The New York Public Library in December announced a new partnership with nonprofit Benetech, and the organization’s Bookshare solution, to provide print disabled patrons with access to more than 370,000 accessible ebooks through NYPL and the Heiskell Braille and Talking Book Library. Although Bookshare provides free access to its collection for all U.S. students with qualifying disabilities through an award by the U.S. Department of Education’s Office of Special Education Programs, access to the collection for qualifying adults, seniors, and other non-students generally requires payment of a $25 setup fee and a $50 annual subscription fee. The partnership to provide free access to library patrons through NYPL is Bookshare’s first such partnership with a U.S. library, and Benetech officials have stated that the organization is hoping to establish similar agreements with public libraries throughout the U.S.
A unique partnership between New York’s Department of Education and the city’s three public library systems, MyLibraryNYC has made its way into 488 pre-K–12 schools across the city this past school year, serving more than half a million students and over 60,000 educators.
Portions of the New York Public Library’s (NYPL) “Photographic Views of New York City, 1870’s–1970’s” collection have been available online for several years. But views of the collection have mushroomed during the past two weeks, thanks to the launch of OldNYC.org, a website that overlays photo locations on a Google Maps interface, enabling visitors to explore the collection by zooming, dragging, and clicking their way around an online map of the city. The new site was independently created by software engineer Dan Vanderkam using the Google Maps API, data provided by NYPL, and open source photo and text extraction programs that he wrote himself and has made available on GitHub.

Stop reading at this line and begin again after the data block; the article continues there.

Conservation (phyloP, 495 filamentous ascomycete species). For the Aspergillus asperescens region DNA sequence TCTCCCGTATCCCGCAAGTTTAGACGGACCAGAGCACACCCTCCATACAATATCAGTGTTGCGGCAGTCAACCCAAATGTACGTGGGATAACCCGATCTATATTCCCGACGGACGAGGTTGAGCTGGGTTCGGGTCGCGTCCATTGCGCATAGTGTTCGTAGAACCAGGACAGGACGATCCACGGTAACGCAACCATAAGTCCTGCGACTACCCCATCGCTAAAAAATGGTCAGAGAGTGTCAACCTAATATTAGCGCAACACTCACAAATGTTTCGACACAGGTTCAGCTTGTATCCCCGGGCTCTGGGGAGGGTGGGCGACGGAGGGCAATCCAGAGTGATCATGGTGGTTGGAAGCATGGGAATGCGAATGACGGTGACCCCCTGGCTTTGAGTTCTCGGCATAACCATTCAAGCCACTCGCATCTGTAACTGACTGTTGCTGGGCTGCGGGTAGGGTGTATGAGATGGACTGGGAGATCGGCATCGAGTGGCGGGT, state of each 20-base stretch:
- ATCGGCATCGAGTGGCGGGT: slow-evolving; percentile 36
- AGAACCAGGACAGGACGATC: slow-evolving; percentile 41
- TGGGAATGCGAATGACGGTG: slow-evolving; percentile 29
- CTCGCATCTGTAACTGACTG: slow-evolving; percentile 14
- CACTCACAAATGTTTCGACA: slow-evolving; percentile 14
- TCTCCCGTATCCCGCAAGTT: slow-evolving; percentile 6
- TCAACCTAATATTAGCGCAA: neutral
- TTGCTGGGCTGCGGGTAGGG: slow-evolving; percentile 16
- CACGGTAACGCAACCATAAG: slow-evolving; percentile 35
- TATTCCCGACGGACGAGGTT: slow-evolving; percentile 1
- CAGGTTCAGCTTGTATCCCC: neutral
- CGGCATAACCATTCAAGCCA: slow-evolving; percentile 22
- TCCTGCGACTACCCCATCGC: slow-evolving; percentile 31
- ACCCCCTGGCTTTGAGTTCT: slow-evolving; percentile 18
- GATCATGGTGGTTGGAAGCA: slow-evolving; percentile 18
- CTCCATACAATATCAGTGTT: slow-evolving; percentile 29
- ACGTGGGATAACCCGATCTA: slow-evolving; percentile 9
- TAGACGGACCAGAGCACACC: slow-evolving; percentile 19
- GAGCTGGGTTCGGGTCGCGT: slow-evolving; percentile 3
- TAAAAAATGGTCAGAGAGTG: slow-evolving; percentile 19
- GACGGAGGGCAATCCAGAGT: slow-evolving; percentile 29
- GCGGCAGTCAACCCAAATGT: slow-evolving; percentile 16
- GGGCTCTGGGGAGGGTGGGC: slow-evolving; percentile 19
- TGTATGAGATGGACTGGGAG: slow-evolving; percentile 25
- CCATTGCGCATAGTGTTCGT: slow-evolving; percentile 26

New York City’s libraries get a fair amount of attention, but all too rarely is it directed to the branches. Those neighborhood hubs arguably have the greatest impact and potential, cultivating the essential connection to the community at the most local levels in more than 207 buildings. Unfortunately, according to the Center for an Urban Future, they are also at risk. The time has arrived to embrace a new citywide strategy to deliver excellent library services to all New Yorkers.
Poets through the ages have managed very well without institutional backing. The study of poetry, on the other hand, requires a little more infrastructure. This fall, the New York Public Library (NYPL) will team up with the University of Pennsylvania’s Kelly Writers House (KWH) to provide a physical space for participants in Professor Al Filreis’s […]
Although it is often perceived as interference, or “meddling,” the presumption of ownership by people who live in the jurisdiction of a local public library and their resulting strong opinions about how the place should operate are assets to be nurtured and treasured. Yes, the phenomenon regularly causes disputes about library policies and purposes and makes for controversial community debate. Indeed, library professionals and managers are frequently forced by public opinion, bolstered by media coverage, to operate libraries in ways quite different from their preferred practices.
Library ebook transactions remain too lengthy and complicated for patrons, especially in comparison with consumer ebook transactions, James English, product manager for the Library Simplified project at the New York Public Library (NYPL) said during his “EPUB: Walled Gardens and the Readium Foundation” presentation at the National Information Standards Organization (NISO) Book Industry Study Group (BISG) Eighth Annual Forum, held June 27 in conjunction with the American Library Association (ALA) 2014 Annual Conference. The group is working to make an open, commercial-grade ereader for libraries that would greatly simplify this process.
In an effort to address the lack of broadband access among low-income residents, the Chicago Public Library (CPL), and New York Public Library (NYPL) on June 23 announced new programs that will allow patrons to check out and take home wifi hotspots. NYPL’s “Check Out the Internet,” and CPL’s “Internet to Go” programs are made possible, in part, by grants awarded this week by the Knight News Challenge, a competition developed by the John S. and James L. Knight Foundation in partnership with the Ford Foundation and Mozilla, to fund and promote projects committed to making the Internet an open, equitable platform.